The idle ramblings of a Jack of some trades, Master of none

So, it appears that the Punjabification of the Indian Army began apace in the 1870s. At that time the Russians were busy expanding their own empire. The British, having successfully quelled the rebellions of 1857 and decided that they were strong enough to suppress any new internal problems, turned their attention to the north-west frontier.

The Russians had begun their expansion into central Asia in the 1850s; by 1870, they were scarcely four hundred miles from the Punjab. British military policy became geared to keeping the Russians out of Afghanistan, or, failing that, extending British influence over it. This resulted in the disastrous second Afghan war, and showed up the deficiencies of the original native armies of India (and, of course, their incompetent British commanders).

Because most fighting by Indian troops from the mid-nineteenth century onwards was in north-west India, it was thought that troops recruited from amongst the local Kshatriya castes were best suited in those military spheres; further, recruits from the local peasantry were thought to be more impressionable and more easily commanded than the Bengalis and Tamils in the erstwhile Indian armies - higher caste folks with far too many opinions on the ways and means of the world than were good for them.

And, of course, the Sikhs looked martial in their bearing - tall, fair and sturdy on the parade ground. 1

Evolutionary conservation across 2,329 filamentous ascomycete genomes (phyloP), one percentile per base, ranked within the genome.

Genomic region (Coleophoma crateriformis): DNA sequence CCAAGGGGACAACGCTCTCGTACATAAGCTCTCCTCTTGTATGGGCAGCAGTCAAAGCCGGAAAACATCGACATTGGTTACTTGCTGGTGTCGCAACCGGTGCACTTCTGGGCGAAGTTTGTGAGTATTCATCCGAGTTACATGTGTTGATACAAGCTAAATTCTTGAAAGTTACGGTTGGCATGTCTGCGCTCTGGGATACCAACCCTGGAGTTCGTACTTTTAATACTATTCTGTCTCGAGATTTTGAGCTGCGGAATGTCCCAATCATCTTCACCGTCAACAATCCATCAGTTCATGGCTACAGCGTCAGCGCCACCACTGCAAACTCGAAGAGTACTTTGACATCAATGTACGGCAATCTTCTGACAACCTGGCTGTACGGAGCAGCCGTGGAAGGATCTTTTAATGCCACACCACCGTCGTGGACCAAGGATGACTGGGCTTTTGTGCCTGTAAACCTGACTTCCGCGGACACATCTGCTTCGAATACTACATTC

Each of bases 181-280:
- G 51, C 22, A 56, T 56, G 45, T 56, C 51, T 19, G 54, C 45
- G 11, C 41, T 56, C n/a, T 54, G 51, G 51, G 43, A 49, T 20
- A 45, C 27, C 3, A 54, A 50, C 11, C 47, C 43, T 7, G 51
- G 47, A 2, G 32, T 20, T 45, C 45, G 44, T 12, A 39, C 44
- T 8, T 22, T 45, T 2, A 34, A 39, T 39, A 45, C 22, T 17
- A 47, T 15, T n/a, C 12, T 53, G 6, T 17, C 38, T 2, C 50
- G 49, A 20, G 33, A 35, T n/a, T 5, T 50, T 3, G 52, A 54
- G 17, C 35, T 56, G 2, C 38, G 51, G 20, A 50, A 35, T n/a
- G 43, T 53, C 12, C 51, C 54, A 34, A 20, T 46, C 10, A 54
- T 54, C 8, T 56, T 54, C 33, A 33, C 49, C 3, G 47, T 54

The Commander-in-Chief at the time, Frederick Roberts averred: "no comparison can be made between the martial values of a regiment recruited amongst the Gurkhas of Nepal or the warlike races of northern India, and those recruited from the effeminate peoples of the south." 2

Between 1881 and 1893, the proportion of these martial races went up from 25% to 50% of the entire Indian infantry. Check out this table 3:

And these 3:

Of these, the overwhelming number were Punjabi Muslims and Sikhs.

With Partition, of course, the Punjabis split amongst the regiments of Pakistan and India. But the preponderance of the Punjabis continues to this day in the subcontinental armies.


1. Apurba Kundu, "The Indian Armed Forces' Sikh and Non-Sikh Officers' Opinions of Operation Blue Star", Pacific Affairs, Vol. 67, No. 1, 1994.
2. Field Marshal Lord Roberts of Kandahar, Forty-one Years in India: From Subaltern to COmmander-in-Chief, vol II, p. 442., 1897.
3. R. K. Mazumder, The Indian Army and the Making of Punjab, Orient Blackswan, 2003.


km said...

What we need is a correlation to gallons of sambar consumed since 1870s and voila, we have a socio-ethnic paper.

Fëanor said...

A regression of butter chicken against sambar? A cunning plan.

km said...

That sounds even better, actually.

And while we are at it, maybe we can have a control group who are fed both butter chicken and idli/sambar and a group that's served Mysore masala dosa - as a placebo.

All in the name of science, of course.

km said...

Also, by introducing a "placebo" into this study, I may have exposed myself as a huckster shilling for Big Pharma.

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